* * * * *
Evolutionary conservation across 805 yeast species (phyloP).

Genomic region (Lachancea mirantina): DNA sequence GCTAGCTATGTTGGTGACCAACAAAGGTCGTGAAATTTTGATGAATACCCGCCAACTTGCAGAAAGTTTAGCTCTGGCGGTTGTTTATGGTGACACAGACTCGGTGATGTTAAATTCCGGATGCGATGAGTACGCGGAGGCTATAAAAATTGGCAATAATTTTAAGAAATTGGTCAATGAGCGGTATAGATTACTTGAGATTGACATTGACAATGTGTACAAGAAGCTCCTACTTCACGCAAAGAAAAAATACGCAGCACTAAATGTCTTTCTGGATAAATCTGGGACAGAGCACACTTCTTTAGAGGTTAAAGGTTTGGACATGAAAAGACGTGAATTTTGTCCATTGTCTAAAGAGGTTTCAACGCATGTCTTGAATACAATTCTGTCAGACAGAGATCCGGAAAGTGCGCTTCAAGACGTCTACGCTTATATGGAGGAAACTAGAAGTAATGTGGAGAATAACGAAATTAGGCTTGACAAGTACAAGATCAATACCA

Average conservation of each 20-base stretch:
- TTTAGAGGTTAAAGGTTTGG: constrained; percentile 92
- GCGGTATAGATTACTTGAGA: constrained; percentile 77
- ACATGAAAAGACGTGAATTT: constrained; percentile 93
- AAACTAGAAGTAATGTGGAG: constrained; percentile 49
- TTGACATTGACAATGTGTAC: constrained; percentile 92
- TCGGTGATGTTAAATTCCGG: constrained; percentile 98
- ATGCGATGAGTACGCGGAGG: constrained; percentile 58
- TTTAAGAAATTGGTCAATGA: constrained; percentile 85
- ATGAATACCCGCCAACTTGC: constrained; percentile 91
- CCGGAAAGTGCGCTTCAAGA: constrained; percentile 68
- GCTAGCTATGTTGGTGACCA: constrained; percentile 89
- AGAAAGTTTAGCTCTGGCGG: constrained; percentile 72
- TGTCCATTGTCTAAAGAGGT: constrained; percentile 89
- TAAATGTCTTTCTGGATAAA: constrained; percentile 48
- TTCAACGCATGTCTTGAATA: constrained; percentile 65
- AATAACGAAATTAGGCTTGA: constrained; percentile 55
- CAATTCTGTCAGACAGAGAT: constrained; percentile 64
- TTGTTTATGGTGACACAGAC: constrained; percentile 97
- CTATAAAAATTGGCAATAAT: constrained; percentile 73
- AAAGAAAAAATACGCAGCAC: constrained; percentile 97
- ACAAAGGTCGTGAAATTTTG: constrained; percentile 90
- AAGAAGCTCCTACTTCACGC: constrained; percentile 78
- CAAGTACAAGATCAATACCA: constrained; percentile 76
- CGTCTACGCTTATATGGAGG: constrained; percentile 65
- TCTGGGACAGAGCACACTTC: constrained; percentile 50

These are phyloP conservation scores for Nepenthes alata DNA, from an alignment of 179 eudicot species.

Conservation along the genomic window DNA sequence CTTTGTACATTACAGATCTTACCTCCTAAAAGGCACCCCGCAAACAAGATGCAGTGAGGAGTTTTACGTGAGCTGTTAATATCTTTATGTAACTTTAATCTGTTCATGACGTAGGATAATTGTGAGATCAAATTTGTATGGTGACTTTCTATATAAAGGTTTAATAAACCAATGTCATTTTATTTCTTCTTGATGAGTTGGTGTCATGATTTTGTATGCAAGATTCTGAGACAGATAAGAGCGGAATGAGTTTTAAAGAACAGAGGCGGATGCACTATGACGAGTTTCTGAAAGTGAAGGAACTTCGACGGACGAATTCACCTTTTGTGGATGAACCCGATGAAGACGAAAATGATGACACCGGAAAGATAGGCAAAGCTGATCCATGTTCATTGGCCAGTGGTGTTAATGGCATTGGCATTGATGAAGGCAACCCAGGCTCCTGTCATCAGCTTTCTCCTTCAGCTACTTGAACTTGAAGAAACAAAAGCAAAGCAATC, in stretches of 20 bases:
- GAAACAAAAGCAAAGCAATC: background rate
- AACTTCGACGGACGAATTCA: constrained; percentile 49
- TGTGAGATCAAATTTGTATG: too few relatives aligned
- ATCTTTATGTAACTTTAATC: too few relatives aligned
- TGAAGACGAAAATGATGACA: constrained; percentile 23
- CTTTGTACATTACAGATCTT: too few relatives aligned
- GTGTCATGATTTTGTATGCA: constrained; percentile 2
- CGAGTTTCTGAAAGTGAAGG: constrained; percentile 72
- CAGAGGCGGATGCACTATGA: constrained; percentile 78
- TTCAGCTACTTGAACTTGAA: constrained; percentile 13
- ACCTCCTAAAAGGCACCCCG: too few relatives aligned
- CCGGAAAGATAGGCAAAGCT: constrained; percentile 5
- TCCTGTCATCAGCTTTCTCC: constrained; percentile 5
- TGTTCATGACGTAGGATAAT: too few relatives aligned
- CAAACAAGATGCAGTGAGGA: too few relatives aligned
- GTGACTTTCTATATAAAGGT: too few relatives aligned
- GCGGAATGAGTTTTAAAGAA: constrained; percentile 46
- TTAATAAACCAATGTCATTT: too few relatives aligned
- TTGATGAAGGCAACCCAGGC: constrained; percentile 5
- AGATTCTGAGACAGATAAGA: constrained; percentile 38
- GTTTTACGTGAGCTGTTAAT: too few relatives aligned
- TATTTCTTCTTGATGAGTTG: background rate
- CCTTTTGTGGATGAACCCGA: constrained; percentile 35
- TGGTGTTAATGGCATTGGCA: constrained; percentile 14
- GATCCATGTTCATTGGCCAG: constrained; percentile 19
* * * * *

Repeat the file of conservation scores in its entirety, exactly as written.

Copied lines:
Evolutionary conservation across 805 yeast species (phyloP).

Genomic region (Lachancea mirantina): DNA sequence GCTAGCTATGTTGGTGACCAACAAAGGTCGTGAAATTTTGATGAATACCCGCCAACTTGCAGAAAGTTTAGCTCTGGCGGTTGTTTATGGTGACACAGACTCGGTGATGTTAAATTCCGGATGCGATGAGTACGCGGAGGCTATAAAAATTGGCAATAATTTTAAGAAATTGGTCAATGAGCGGTATAGATTACTTGAGATTGACATTGACAATGTGTACAAGAAGCTCCTACTTCACGCAAAGAAAAAATACGCAGCACTAAATGTCTTTCTGGATAAATCTGGGACAGAGCACACTTCTTTAGAGGTTAAAGGTTTGGACATGAAAAGACGTGAATTTTGTCCATTGTCTAAAGAGGTTTCAACGCATGTCTTGAATACAATTCTGTCAGACAGAGATCCGGAAAGTGCGCTTCAAGACGTCTACGCTTATATGGAGGAAACTAGAAGTAATGTGGAGAATAACGAAATTAGGCTTGACAAGTACAAGATCAATACCA

Average conservation of each 20-base stretch:
- TTTAGAGGTTAAAGGTTTGG: constrained; percentile 92
- GCGGTATAGATTACTTGAGA: constrained; percentile 77
- ACATGAAAAGACGTGAATTT: constrained; percentile 93
- AAACTAGAAGTAATGTGGAG: constrained; percentile 49
- TTGACATTGACAATGTGTAC: constrained; percentile 92
- TCGGTGATGTTAAATTCCGG: constrained; percentile 98
- ATGCGATGAGTACGCGGAGG: constrained; percentile 58
- TTTAAGAAATTGGTCAATGA: constrained; percentile 85
- ATGAATACCCGCCAACTTGC: constrained; percentile 91
- CCGGAAAGTGCGCTTCAAGA: constrained; percentile 68
- GCTAGCTATGTTGGTGACCA: constrained; percentile 89
- AGAAAGTTTAGCTCTGGCGG: constrained; percentile 72
- TGTCCATTGTCTAAAGAGGT: constrained; percentile 89
- TAAATGTCTTTCTGGATAAA: constrained; percentile 48
- TTCAACGCATGTCTTGAATA: constrained; percentile 65
- AATAACGAAATTAGGCTTGA: constrained; percentile 55
- CAATTCTGTCAGACAGAGAT: constrained; percentile 64
- TTGTTTATGGTGACACAGAC: constrained; percentile 97
- CTATAAAAATTGGCAATAAT: constrained; percentile 73
- AAAGAAAAAATACGCAGCAC: constrained; percentile 97
- ACAAAGGTCGTGAAATTTTG: constrained; percentile 90
- AAGAAGCTCCTACTTCACGC: constrained; percentile 78
- CAAGTACAAGATCAATACCA: constrained; percentile 76
- CGTCTACGCTTATATGGAGG: constrained; percentile 65
- TCTGGGACAGAGCACACTTC: constrained; percentile 50

These are phyloP conservation scores for Nepenthes alata DNA, from an alignment of 179 eudicot species.

Conservation along the genomic window DNA sequence CTTTGTACATTACAGATCTTACCTCCTAAAAGGCACCCCGCAAACAAGATGCAGTGAGGAGTTTTACGTGAGCTGTTAATATCTTTATGTAACTTTAATCTGTTCATGACGTAGGATAATTGTGAGATCAAATTTGTATGGTGACTTTCTATATAAAGGTTTAATAAACCAATGTCATTTTATTTCTTCTTGATGAGTTGGTGTCATGATTTTGTATGCAAGATTCTGAGACAGATAAGAGCGGAATGAGTTTTAAAGAACAGAGGCGGATGCACTATGACGAGTTTCTGAAAGTGAAGGAACTTCGACGGACGAATTCACCTTTTGTGGATGAACCCGATGAAGACGAAAATGATGACACCGGAAAGATAGGCAAAGCTGATCCATGTTCATTGGCCAGTGGTGTTAATGGCATTGGCATTGATGAAGGCAACCCAGGCTCCTGTCATCAGCTTTCTCCTTCAGCTACTTGAACTTGAAGAAACAAAAGCAAAGCAATC, in stretches of 20 bases:
- GAAACAAAAGCAAAGCAATC: background rate
- AACTTCGACGGACGAATTCA: constrained; percentile 49
- TGTGAGATCAAATTTGTATG: too few relatives aligned
- ATCTTTATGTAACTTTAATC: too few relatives aligned
- TGAAGACGAAAATGATGACA: constrained; percentile 23
- CTTTGTACATTACAGATCTT: too few relatives aligned
- GTGTCATGATTTTGTATGCA: constrained; percentile 2
- CGAGTTTCTGAAAGTGAAGG: constrained; percentile 72
- CAGAGGCGGATGCACTATGA: constrained; percentile 78
- TTCAGCTACTTGAACTTGAA: constrained; percentile 13
- ACCTCCTAAAAGGCACCCCG: too few relatives aligned
- CCGGAAAGATAGGCAAAGCT: constrained; percentile 5
- TCCTGTCATCAGCTTTCTCC: constrained; percentile 5
- TGTTCATGACGTAGGATAAT: too few relatives aligned
- CAAACAAGATGCAGTGAGGA: too few relatives aligned
- GTGACTTTCTATATAAAGGT: too few relatives aligned
- GCGGAATGAGTTTTAAAGAA: constrained; percentile 46
- TTAATAAACCAATGTCATTT: too few relatives aligned
- TTGATGAAGGCAACCCAGGC: constrained; percentile 5
- AGATTCTGAGACAGATAAGA: constrained; percentile 38
- GTTTTACGTGAGCTGTTAAT: too few relatives aligned
- TATTTCTTCTTGATGAGTTG: background rate
- CCTTTTGTGGATGAACCCGA: constrained; percentile 35
- TGGTGTTAATGGCATTGGCA: constrained; percentile 14
- GATCCATGTTCATTGGCCAG: constrained; percentile 19